Sustained Selective Attention Skills of Preschool Children With Specific Language Impairment: Evidence for Separate Attentional Capacities Purpose The present study was designed to investigate the performance of preschool children with specific language impairment (SLI) and their typically developing (TD) peers on sustained selective attention tasks. Method This study included 23 children diagnosed with SLI and 23 TD children matched for age, gender, and maternal ... Research Article
Research Article  |   February 01, 2008
Sustained Selective Attention Skills of Preschool Children With Specific Language Impairment: Evidence for Separate Attentional Capacities
 
Author Affiliations & Notes
  • Tammie J. Spaulding
    University of Arizona, Tucson
  • Elena Plante
    University of Arizona, Tucson
  • Rebecca Vance
    University of Arizona, Tucson
  • Contact author: Tammie J. Spaulding, Department of Speech, Language, and Hearing Sciences, P.O. Box 210071, University of Arizona, Tucson, AZ 85721-0071. E-mail: spauld20@email.arizona.edu.
Article Information
Language Disorders / Specific Language Impairment / Attention, Memory & Executive Functions / Language / Research Articles
Research Article   |   February 01, 2008
Sustained Selective Attention Skills of Preschool Children With Specific Language Impairment: Evidence for Separate Attentional Capacities
Journal of Speech, Language, and Hearing Research, February 2008, Vol. 51, 16-34. doi:10.1044/1092-4388(2008/002)
History: Received August 28, 2006 , Revised March 15, 2007 , Accepted May 22, 2007
 
Journal of Speech, Language, and Hearing Research, February 2008, Vol. 51, 16-34. doi:10.1044/1092-4388(2008/002)
History: Received August 28, 2006; Revised March 15, 2007; Accepted May 22, 2007
Web of Science® Times Cited: 65

Purpose The present study was designed to investigate the performance of preschool children with specific language impairment (SLI) and their typically developing (TD) peers on sustained selective attention tasks.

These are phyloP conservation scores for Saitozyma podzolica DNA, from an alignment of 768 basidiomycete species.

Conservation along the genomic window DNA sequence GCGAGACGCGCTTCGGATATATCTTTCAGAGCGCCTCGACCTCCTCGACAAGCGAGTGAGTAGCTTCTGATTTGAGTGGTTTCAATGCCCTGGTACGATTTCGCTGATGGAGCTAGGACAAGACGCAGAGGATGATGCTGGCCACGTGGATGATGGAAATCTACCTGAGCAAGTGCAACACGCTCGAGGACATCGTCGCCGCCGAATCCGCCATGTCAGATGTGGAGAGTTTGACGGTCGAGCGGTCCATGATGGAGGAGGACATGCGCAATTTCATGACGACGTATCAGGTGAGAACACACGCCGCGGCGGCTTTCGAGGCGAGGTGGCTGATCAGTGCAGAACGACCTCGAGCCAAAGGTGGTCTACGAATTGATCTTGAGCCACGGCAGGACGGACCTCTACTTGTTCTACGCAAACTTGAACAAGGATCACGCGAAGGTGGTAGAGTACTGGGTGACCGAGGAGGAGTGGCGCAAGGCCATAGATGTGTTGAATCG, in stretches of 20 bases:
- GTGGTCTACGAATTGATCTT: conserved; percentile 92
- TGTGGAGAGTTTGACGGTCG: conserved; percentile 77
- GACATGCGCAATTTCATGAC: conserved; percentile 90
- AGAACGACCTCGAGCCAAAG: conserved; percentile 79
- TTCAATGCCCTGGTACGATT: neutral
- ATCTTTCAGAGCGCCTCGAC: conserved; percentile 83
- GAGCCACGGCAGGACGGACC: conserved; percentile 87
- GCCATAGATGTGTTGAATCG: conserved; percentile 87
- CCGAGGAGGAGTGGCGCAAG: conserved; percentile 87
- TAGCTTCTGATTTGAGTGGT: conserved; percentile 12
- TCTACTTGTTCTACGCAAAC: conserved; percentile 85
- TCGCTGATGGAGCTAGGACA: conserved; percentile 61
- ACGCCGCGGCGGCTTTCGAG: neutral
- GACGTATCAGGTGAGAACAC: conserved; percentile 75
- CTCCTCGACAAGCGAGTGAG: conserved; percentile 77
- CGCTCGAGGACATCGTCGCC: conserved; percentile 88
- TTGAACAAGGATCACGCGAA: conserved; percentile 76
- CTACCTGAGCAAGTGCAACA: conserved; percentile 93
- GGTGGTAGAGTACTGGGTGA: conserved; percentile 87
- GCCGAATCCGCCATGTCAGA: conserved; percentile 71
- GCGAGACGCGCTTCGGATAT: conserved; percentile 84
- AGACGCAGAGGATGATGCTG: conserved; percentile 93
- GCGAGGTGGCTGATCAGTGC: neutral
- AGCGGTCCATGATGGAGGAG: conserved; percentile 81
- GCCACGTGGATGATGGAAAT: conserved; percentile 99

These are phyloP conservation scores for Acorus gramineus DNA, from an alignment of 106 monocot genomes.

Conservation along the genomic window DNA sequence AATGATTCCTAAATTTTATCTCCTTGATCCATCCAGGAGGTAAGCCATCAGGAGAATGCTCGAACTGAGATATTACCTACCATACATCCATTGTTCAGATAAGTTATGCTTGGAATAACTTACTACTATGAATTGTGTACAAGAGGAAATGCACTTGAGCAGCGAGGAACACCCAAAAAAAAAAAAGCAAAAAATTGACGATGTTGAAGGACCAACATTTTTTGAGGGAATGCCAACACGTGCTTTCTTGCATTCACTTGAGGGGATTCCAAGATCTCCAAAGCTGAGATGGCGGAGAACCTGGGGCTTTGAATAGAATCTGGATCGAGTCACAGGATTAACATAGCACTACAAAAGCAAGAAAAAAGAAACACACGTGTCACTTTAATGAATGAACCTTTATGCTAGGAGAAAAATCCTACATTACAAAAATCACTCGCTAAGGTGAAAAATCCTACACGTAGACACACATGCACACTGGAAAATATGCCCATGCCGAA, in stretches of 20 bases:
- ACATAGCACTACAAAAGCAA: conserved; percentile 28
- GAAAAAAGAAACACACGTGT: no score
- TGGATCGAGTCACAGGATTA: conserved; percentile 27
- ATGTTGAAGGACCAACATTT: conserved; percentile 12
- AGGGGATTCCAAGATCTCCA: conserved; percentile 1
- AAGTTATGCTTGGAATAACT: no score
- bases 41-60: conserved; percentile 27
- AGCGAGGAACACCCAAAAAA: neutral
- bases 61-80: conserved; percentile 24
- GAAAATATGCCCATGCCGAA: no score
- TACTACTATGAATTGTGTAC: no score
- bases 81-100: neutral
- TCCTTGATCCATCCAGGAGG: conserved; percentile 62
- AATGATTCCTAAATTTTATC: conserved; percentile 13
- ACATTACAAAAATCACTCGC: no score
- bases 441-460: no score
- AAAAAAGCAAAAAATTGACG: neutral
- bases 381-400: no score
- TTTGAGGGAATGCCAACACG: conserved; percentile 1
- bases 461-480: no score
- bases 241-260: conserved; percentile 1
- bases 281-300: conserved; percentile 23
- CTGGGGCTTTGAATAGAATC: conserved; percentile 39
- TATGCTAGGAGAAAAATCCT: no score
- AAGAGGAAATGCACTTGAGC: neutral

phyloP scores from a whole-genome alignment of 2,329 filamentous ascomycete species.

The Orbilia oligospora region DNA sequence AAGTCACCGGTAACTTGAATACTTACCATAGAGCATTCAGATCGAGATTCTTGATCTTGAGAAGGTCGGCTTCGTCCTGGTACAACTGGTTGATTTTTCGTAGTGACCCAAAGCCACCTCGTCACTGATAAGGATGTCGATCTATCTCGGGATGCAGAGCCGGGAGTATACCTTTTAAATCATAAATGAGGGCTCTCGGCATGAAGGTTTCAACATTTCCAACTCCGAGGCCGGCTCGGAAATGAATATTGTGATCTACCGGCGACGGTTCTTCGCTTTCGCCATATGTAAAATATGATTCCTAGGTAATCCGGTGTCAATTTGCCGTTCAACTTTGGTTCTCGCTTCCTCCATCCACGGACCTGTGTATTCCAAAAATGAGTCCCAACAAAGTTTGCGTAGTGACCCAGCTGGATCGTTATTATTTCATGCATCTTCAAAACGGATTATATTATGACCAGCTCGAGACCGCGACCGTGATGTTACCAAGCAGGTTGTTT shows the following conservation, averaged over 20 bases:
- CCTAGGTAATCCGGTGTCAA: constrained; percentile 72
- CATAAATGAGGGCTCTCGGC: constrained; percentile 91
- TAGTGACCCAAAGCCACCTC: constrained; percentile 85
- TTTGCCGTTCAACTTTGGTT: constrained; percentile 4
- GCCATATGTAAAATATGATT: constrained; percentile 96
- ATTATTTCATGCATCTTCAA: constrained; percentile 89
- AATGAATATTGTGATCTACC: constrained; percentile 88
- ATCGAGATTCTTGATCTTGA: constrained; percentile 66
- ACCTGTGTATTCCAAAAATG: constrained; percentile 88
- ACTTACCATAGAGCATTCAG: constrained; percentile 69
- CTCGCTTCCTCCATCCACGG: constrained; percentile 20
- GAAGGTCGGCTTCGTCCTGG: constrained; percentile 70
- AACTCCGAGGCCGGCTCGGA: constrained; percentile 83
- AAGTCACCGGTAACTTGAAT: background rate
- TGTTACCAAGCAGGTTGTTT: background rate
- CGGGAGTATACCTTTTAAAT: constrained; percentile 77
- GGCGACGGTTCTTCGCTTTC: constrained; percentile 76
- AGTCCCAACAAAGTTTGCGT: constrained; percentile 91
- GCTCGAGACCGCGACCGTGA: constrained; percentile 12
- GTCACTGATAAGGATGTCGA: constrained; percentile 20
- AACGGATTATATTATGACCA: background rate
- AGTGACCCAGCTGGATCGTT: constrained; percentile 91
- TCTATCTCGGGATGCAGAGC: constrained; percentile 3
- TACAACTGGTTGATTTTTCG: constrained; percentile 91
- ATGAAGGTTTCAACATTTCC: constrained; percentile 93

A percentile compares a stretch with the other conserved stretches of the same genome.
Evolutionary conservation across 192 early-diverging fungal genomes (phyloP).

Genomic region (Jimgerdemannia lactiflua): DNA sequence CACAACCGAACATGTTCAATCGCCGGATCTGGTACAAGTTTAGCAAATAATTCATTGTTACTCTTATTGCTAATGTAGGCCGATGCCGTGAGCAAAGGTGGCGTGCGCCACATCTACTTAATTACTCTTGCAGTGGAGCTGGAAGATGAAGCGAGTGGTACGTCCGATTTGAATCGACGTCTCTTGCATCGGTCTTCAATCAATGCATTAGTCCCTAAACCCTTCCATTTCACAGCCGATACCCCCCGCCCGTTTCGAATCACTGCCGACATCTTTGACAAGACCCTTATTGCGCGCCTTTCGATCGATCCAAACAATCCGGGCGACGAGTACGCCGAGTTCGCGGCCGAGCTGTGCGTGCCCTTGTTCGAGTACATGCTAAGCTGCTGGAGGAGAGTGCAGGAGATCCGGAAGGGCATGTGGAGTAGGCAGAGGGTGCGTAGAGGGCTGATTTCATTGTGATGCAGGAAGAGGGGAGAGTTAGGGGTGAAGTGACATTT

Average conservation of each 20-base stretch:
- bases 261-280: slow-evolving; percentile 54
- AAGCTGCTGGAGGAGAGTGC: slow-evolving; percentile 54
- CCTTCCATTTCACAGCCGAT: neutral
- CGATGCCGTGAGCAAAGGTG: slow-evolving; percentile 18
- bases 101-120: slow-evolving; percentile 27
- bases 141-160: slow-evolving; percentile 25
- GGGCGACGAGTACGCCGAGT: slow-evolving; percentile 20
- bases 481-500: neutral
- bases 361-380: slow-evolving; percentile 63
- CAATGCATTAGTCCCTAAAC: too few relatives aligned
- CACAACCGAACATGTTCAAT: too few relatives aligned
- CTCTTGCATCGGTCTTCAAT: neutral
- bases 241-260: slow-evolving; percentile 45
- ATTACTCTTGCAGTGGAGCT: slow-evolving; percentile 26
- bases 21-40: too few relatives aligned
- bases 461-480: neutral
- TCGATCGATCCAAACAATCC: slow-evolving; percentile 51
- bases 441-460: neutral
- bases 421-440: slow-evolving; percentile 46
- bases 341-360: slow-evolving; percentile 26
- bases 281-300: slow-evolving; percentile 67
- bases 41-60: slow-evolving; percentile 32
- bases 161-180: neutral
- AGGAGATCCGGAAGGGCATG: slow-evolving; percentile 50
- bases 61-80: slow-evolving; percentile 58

Method This study included 23 children diagnosed with SLI and 23 TD children matched for age, gender, and maternal education level. The children’s sustained selective attention skills were assessed with different types of stimuli (visual, nonverbal-auditory, linguistic) under 2 attentional load conditions (high, low) using computerized tasks. A mixed design was used to compare children across groups and performance across tasks.

Results The SLI participants exhibited poorer performance than their peers on the sustained selective attention tasks presented in the auditory modality (linguistic and nonverbal-auditory) under the high attentional load conditions. Performance was comparable with their peers under the low attentional load conditions. The SLI group exhibited similar performance to their peers on the visual tasks regardless of attentional load.

Conclusion These results support the notion of attention difficulties in preschool children with SLI and suggest separate attentional capacities for different stimulus modalities.

Acknowledgment
This work was supported by National Institute on Deafness and Other Communication Disorders Grant R01 DC04726. Additional support was provided through a fellowship to the first author from the Bamford–Lahey Children’s Foundation.
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